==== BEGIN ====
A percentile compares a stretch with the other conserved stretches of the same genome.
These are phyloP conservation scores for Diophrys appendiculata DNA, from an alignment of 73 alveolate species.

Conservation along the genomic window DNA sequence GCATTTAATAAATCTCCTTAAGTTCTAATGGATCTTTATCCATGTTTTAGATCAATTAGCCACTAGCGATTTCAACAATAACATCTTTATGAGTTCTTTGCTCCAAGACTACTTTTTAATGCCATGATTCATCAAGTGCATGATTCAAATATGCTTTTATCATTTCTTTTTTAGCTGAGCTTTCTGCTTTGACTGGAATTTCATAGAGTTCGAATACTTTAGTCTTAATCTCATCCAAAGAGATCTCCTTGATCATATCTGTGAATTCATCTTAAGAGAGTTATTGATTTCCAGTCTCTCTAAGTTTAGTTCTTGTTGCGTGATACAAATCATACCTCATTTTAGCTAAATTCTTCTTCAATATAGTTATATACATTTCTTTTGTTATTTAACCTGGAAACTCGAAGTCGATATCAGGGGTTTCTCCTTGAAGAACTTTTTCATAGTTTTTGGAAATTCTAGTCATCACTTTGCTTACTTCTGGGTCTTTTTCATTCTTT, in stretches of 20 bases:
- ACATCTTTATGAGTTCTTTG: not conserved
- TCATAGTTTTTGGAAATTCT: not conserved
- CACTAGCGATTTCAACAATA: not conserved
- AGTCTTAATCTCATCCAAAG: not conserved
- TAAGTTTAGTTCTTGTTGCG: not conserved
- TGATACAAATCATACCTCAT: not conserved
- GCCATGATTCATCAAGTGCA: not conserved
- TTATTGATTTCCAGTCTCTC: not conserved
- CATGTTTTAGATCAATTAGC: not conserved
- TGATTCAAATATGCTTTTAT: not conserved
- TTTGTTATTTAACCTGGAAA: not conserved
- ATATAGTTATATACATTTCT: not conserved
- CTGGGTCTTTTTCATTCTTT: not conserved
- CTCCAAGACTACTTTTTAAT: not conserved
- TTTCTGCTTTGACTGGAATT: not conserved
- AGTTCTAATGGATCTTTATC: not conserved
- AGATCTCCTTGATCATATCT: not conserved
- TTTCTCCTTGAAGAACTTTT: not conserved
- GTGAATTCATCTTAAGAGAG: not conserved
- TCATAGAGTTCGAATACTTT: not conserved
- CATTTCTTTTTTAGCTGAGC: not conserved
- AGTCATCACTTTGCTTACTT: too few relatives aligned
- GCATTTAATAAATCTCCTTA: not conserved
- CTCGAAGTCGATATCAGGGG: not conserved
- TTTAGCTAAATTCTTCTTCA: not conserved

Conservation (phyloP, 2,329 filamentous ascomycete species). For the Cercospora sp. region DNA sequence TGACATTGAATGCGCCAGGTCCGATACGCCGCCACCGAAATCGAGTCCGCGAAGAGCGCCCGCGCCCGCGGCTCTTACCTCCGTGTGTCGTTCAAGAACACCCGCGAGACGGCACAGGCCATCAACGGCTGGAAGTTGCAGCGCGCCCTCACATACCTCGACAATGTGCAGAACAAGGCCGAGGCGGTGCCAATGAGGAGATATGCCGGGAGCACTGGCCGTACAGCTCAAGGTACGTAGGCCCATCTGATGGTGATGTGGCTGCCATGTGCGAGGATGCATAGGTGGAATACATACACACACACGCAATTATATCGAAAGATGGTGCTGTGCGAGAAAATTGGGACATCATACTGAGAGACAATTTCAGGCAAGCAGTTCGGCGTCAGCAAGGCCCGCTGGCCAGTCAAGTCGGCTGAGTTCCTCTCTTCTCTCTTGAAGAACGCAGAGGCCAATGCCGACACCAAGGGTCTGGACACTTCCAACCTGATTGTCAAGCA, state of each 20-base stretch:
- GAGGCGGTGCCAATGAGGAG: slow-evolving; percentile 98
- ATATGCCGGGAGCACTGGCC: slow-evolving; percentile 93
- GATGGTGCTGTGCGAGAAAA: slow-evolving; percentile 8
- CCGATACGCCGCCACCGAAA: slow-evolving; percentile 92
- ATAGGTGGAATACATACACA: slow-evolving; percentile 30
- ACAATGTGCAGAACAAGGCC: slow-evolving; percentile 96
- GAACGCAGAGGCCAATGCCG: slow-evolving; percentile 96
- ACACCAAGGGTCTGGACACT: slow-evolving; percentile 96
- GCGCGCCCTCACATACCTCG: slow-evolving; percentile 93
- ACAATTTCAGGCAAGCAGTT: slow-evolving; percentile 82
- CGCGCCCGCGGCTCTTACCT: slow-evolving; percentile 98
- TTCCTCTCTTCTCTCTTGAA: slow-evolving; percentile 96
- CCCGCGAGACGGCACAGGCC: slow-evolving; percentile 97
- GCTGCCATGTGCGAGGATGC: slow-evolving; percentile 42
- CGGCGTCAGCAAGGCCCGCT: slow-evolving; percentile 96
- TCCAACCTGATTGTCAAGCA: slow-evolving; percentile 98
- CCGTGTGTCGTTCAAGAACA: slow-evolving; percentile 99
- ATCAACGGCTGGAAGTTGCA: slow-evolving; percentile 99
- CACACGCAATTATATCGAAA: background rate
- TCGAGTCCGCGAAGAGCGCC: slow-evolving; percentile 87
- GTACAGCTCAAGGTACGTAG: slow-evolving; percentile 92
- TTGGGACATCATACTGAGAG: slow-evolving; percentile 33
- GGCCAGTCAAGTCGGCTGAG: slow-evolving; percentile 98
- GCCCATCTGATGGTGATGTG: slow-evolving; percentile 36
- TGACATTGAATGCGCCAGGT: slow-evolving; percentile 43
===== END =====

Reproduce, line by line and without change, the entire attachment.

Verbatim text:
A percentile compares a stretch with the other conserved stretches of the same genome.
These are phyloP conservation scores for Diophrys appendiculata DNA, from an alignment of 73 alveolate species.

Conservation along the genomic window DNA sequence GCATTTAATAAATCTCCTTAAGTTCTAATGGATCTTTATCCATGTTTTAGATCAATTAGCCACTAGCGATTTCAACAATAACATCTTTATGAGTTCTTTGCTCCAAGACTACTTTTTAATGCCATGATTCATCAAGTGCATGATTCAAATATGCTTTTATCATTTCTTTTTTAGCTGAGCTTTCTGCTTTGACTGGAATTTCATAGAGTTCGAATACTTTAGTCTTAATCTCATCCAAAGAGATCTCCTTGATCATATCTGTGAATTCATCTTAAGAGAGTTATTGATTTCCAGTCTCTCTAAGTTTAGTTCTTGTTGCGTGATACAAATCATACCTCATTTTAGCTAAATTCTTCTTCAATATAGTTATATACATTTCTTTTGTTATTTAACCTGGAAACTCGAAGTCGATATCAGGGGTTTCTCCTTGAAGAACTTTTTCATAGTTTTTGGAAATTCTAGTCATCACTTTGCTTACTTCTGGGTCTTTTTCATTCTTT, in stretches of 20 bases:
- ACATCTTTATGAGTTCTTTG: not conserved
- TCATAGTTTTTGGAAATTCT: not conserved
- CACTAGCGATTTCAACAATA: not conserved
- AGTCTTAATCTCATCCAAAG: not conserved
- TAAGTTTAGTTCTTGTTGCG: not conserved
- TGATACAAATCATACCTCAT: not conserved
- GCCATGATTCATCAAGTGCA: not conserved
- TTATTGATTTCCAGTCTCTC: not conserved
- CATGTTTTAGATCAATTAGC: not conserved
- TGATTCAAATATGCTTTTAT: not conserved
- TTTGTTATTTAACCTGGAAA: not conserved
- ATATAGTTATATACATTTCT: not conserved
- CTGGGTCTTTTTCATTCTTT: not conserved
- CTCCAAGACTACTTTTTAAT: not conserved
- TTTCTGCTTTGACTGGAATT: not conserved
- AGTTCTAATGGATCTTTATC: not conserved
- AGATCTCCTTGATCATATCT: not conserved
- TTTCTCCTTGAAGAACTTTT: not conserved
- GTGAATTCATCTTAAGAGAG: not conserved
- TCATAGAGTTCGAATACTTT: not conserved
- CATTTCTTTTTTAGCTGAGC: not conserved
- AGTCATCACTTTGCTTACTT: too few relatives aligned
- GCATTTAATAAATCTCCTTA: not conserved
- CTCGAAGTCGATATCAGGGG: not conserved
- TTTAGCTAAATTCTTCTTCA: not conserved

Conservation (phyloP, 2,329 filamentous ascomycete species). For the Cercospora sp. region DNA sequence TGACATTGAATGCGCCAGGTCCGATACGCCGCCACCGAAATCGAGTCCGCGAAGAGCGCCCGCGCCCGCGGCTCTTACCTCCGTGTGTCGTTCAAGAACACCCGCGAGACGGCACAGGCCATCAACGGCTGGAAGTTGCAGCGCGCCCTCACATACCTCGACAATGTGCAGAACAAGGCCGAGGCGGTGCCAATGAGGAGATATGCCGGGAGCACTGGCCGTACAGCTCAAGGTACGTAGGCCCATCTGATGGTGATGTGGCTGCCATGTGCGAGGATGCATAGGTGGAATACATACACACACACGCAATTATATCGAAAGATGGTGCTGTGCGAGAAAATTGGGACATCATACTGAGAGACAATTTCAGGCAAGCAGTTCGGCGTCAGCAAGGCCCGCTGGCCAGTCAAGTCGGCTGAGTTCCTCTCTTCTCTCTTGAAGAACGCAGAGGCCAATGCCGACACCAAGGGTCTGGACACTTCCAACCTGATTGTCAAGCA, state of each 20-base stretch:
- GAGGCGGTGCCAATGAGGAG: slow-evolving; percentile 98
- ATATGCCGGGAGCACTGGCC: slow-evolving; percentile 93
- GATGGTGCTGTGCGAGAAAA: slow-evolving; percentile 8
- CCGATACGCCGCCACCGAAA: slow-evolving; percentile 92
- ATAGGTGGAATACATACACA: slow-evolving; percentile 30
- ACAATGTGCAGAACAAGGCC: slow-evolving; percentile 96
- GAACGCAGAGGCCAATGCCG: slow-evolving; percentile 96
- ACACCAAGGGTCTGGACACT: slow-evolving; percentile 96
- GCGCGCCCTCACATACCTCG: slow-evolving; percentile 93
- ACAATTTCAGGCAAGCAGTT: slow-evolving; percentile 82
- CGCGCCCGCGGCTCTTACCT: slow-evolving; percentile 98
- TTCCTCTCTTCTCTCTTGAA: slow-evolving; percentile 96
- CCCGCGAGACGGCACAGGCC: slow-evolving; percentile 97
- GCTGCCATGTGCGAGGATGC: slow-evolving; percentile 42
- CGGCGTCAGCAAGGCCCGCT: slow-evolving; percentile 96
- TCCAACCTGATTGTCAAGCA: slow-evolving; percentile 98
- CCGTGTGTCGTTCAAGAACA: slow-evolving; percentile 99
- ATCAACGGCTGGAAGTTGCA: slow-evolving; percentile 99
- CACACGCAATTATATCGAAA: background rate
- TCGAGTCCGCGAAGAGCGCC: slow-evolving; percentile 87
- GTACAGCTCAAGGTACGTAG: slow-evolving; percentile 92
- TTGGGACATCATACTGAGAG: slow-evolving; percentile 33
- GGCCAGTCAAGTCGGCTGAG: slow-evolving; percentile 98
- GCCCATCTGATGGTGATGTG: slow-evolving; percentile 36
- TGACATTGAATGCGCCAGGT: slow-evolving; percentile 43